And of course, keep us posted. Good luck.

-Jeremy

*edit* I just noticed that the M/L Giant size is around about a 56cm frame. That frame size SHOULD be too big for someone your height, and might just mean that with the saddle set properly for you, the handlebars were a bit higher, and the overall geometry effectively more 'upright' in comparison to yours. In the mean time, while you find a fitter you could try flipping your stem up, and perhaps even move that last thin spacer to below your stem. This will raise your handlebars and bring them a tad closer, which might just make a positive difference until you can get professional advice. You'll have plenty of time to develop your flexibility on the bike and slowly (over months and years) find yourself in a more aggressive (and still comfortable) position.

Last edited by Tunnelrat81; 10-21-08 at 10:58 PM.
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Old 10-21-08, 11:09 PM
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Originally Posted by trinity000 View Post
I know it is a decent drive out of the way, however i am over in Rohnert Park, and the LBS i use is over in Petaluma. Those guys are awesome, and treated me great when i bought the bike from them (specialized Allez Elite), the owner DJ does the Pro Fits personally using the Specialized BG system that he went to school for. Although i know the assistant manager Jeff was going to school not to long ago so it may be him also now.

The name of the shop is Sonoma Bicyclery they have a website, i would check it out if i were you and while your at it take a trip out to the coast, make a day of it.

PM me if you want any more details.

EDIT: As a side note how do you like the speedplays as a new riders, i have the Look Keo Easy's and don't really like the single sided hang they have on them, and was looking at the ones you have.
Sounds like i'll probably be giving them a try ill give them a call tomorrow. The speedplays are great so far I got the light ones so theyre really easy to clip in and out.

Originally Posted by kudude View Post
fyi, umd, M/L is a legit giant size they started a couple of years ago. I think it's like a 56-ish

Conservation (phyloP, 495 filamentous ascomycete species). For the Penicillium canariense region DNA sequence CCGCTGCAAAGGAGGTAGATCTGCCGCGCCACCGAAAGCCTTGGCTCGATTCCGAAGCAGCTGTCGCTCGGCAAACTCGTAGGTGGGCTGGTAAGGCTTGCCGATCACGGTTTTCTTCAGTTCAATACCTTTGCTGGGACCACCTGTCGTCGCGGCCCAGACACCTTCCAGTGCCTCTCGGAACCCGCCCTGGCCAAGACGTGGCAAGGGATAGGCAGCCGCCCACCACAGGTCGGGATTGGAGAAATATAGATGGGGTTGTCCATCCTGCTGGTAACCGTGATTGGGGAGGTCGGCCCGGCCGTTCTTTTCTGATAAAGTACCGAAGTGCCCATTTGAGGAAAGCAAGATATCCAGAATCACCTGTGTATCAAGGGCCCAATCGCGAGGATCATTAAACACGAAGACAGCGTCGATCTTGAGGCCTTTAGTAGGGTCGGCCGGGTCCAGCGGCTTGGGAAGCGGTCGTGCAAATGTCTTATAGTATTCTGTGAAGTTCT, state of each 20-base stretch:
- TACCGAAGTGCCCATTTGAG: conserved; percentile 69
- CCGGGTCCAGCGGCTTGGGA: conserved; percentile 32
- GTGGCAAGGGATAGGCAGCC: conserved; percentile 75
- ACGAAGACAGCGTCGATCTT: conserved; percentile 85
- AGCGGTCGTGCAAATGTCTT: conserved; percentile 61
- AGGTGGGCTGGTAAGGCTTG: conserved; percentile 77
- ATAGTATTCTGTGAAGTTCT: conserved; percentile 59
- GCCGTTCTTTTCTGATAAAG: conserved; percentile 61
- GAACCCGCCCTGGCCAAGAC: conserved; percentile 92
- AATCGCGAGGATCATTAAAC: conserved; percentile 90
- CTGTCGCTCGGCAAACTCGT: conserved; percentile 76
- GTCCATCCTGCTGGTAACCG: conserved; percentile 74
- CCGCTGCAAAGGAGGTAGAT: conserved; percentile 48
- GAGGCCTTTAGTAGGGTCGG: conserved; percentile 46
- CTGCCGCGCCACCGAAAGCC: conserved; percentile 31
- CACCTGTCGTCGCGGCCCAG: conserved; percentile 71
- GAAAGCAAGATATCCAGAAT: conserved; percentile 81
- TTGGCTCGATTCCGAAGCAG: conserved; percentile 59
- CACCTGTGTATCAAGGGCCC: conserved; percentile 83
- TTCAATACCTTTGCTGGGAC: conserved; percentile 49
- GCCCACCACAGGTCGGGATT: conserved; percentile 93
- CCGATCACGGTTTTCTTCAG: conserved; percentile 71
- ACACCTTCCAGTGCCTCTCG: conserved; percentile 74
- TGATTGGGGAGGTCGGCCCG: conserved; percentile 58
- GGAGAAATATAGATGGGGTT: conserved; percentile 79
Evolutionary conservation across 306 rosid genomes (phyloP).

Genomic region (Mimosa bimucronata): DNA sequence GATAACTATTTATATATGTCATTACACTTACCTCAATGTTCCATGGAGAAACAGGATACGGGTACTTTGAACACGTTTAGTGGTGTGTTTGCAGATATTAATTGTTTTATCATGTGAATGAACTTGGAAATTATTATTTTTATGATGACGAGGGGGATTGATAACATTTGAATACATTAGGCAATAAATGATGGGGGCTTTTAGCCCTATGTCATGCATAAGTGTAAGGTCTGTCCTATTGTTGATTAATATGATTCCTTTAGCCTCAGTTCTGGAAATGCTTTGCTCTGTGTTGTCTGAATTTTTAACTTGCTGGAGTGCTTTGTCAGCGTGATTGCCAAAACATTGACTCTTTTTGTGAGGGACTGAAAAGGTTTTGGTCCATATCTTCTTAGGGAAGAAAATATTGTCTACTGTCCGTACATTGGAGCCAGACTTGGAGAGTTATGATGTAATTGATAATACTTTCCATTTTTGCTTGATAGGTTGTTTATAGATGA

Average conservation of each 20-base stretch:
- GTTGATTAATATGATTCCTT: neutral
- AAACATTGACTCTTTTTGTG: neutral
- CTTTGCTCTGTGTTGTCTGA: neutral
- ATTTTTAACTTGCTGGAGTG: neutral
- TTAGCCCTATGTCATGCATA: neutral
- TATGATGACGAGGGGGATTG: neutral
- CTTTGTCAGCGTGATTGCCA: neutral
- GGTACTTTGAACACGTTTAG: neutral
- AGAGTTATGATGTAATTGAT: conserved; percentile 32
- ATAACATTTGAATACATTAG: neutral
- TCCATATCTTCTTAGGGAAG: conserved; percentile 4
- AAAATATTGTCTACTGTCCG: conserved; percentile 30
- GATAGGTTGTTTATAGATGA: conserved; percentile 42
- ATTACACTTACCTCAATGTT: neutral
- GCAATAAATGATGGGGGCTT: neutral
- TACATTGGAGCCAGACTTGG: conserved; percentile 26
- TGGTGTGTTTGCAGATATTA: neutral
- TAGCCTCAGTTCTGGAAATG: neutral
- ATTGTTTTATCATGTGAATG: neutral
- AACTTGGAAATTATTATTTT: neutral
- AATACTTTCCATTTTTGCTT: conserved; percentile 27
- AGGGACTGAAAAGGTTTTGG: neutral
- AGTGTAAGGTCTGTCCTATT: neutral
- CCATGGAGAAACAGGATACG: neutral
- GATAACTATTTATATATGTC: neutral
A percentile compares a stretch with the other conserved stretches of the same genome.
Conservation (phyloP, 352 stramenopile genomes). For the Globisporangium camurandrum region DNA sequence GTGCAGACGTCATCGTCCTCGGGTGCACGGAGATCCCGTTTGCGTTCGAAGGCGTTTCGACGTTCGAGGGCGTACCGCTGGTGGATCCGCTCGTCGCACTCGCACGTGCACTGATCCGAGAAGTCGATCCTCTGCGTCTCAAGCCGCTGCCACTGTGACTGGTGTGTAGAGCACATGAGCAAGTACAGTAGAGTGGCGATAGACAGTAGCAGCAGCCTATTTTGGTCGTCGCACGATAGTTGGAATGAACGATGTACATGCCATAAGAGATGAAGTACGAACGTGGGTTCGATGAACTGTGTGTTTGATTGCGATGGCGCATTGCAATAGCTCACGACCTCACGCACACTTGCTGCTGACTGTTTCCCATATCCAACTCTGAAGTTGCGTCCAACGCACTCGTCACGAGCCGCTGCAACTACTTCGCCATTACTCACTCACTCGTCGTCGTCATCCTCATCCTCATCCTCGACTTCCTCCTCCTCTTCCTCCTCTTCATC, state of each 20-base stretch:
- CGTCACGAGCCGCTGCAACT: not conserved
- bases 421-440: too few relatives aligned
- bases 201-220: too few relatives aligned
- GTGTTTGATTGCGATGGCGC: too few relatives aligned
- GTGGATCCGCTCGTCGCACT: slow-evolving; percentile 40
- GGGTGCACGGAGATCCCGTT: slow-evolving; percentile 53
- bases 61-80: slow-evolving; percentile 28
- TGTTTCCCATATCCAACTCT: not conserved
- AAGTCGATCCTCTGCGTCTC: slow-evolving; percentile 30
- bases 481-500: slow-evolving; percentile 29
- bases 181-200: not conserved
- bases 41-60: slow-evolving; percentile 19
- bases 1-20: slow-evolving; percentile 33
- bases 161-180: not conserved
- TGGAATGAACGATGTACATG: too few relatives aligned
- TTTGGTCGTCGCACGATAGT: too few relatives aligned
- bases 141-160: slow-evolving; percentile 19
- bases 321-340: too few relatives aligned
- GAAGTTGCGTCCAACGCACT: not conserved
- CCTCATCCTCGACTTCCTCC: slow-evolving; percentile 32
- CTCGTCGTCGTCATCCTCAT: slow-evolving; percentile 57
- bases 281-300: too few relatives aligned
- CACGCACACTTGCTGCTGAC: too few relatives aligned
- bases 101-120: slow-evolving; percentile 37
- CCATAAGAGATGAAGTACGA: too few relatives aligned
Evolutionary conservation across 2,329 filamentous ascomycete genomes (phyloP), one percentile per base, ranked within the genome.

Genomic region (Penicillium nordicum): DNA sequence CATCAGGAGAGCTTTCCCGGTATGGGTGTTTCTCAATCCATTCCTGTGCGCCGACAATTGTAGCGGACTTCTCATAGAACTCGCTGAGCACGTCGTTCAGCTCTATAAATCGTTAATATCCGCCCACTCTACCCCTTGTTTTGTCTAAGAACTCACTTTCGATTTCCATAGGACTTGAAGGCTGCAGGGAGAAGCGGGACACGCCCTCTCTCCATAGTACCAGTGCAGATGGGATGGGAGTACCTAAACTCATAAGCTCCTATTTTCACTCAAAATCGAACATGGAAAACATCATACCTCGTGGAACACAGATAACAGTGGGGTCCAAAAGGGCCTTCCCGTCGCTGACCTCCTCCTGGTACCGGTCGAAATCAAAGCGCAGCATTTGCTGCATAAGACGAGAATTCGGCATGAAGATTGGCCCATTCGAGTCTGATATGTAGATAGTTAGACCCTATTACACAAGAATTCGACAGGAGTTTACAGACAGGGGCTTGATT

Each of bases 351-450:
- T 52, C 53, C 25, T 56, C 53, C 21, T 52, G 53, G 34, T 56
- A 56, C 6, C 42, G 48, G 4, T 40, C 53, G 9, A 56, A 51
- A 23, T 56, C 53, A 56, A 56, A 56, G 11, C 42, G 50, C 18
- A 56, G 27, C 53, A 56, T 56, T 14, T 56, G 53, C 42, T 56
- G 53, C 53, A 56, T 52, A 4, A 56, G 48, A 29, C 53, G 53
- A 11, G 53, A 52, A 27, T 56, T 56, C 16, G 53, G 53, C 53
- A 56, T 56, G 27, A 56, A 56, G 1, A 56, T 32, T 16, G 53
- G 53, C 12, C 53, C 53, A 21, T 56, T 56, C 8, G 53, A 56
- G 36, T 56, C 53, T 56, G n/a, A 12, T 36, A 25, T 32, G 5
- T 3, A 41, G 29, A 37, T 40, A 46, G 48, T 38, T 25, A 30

OP -- you'll figure it out. another saddle may be in the works, does the place you bought from have an exchange policy? one of the lbs in my town lets you try a saddle for 30 days -- you may find you like hte fizik arione or specialized toupe (popular choices) or something completely different.
I just looked on the giant website and it seems for the TCR alliance the ML is a 55.5. Unfortunately I bought the saddle from amazon since I had a gift card, so i'd probably have to sell it on the forums and buy a new.

Originally Posted by Tunnelrat81 View Post
It honestly could be, but since you haven't been fitted at all really, I'd avoid swapping saddles until after that. That's the flite gel flow saddle right? That's a good saddle, but there are more individual saddle preferences than there are saddles on the market, and there are LOTS of saddles on the market. Saddles are a tricky thing though, and require some experience on different ones to totally understand. Many new riders appreciate the softness in a stock saddle that comes with a bike (bontrager lux is a great example), but quickly realize that if you're putting anything more than 5-10 miles at a time on it the muscle ache that results from all the spread out pressure is excruciating. This should lead you to try out some harder saddles, ones that will 'perch' you up on your sit bones and keep you from 'sinking into' the saddle and thus hindering the muscles that you're trying to put to use down there. The challenge with a harder saddle is that it puts ALL your pressure on your sit bones, which up until now haven't had to bare much weight. Now you're feeling a different and equally horrible pain. But there's an important difference. The sit bones, unlike the muscles, can adapt to the abuse and given enough time will eventually 'callus' up and keep you painlessly suspended on your saddle, allowing you to ride without circulation or muscle pain problems. This transition can take time, and if it doesn't improve after a 4-6 weeks, it's time to look at a different saddle shape/width or both.

This of course is all AFTER you've been fit. The fitter that I used also offers a more comprehensive fit that involves power output and costs quite a bit more, and there are other semi local fitters who charge in the range of 250 for a proper fit. Realize that there's a difference between a fitter who has simply taken a class and one who has been doing it for 10 years +. Call around to all the shops close by and ask them who they'd go to if they wanted a really pro fit. If the same name comes up more than once, give them a call and find out more. It'll be well worth your time/money.

And of course, keep us posted. Good luck.

-Jeremy

*edit* I just noticed that the M/L Giant size is around about a 56cm frame. That frame size SHOULD be too big for someone your height, and might just mean that with the saddle set properly for you, the handlebars were a bit higher, and the overall geometry effectively more 'upright' in comparison to yours. In the mean time, while you find a fitter you could try flipping your stem up, and perhaps even move that last thin spacer to below your stem. This will raise your handlebars and bring them a tad closer, which might just make a positive difference until you can get professional advice. You'll have plenty of time to develop your flexibility on the bike and slowly (over months and years) find yourself in a more aggressive (and still comfortable) position.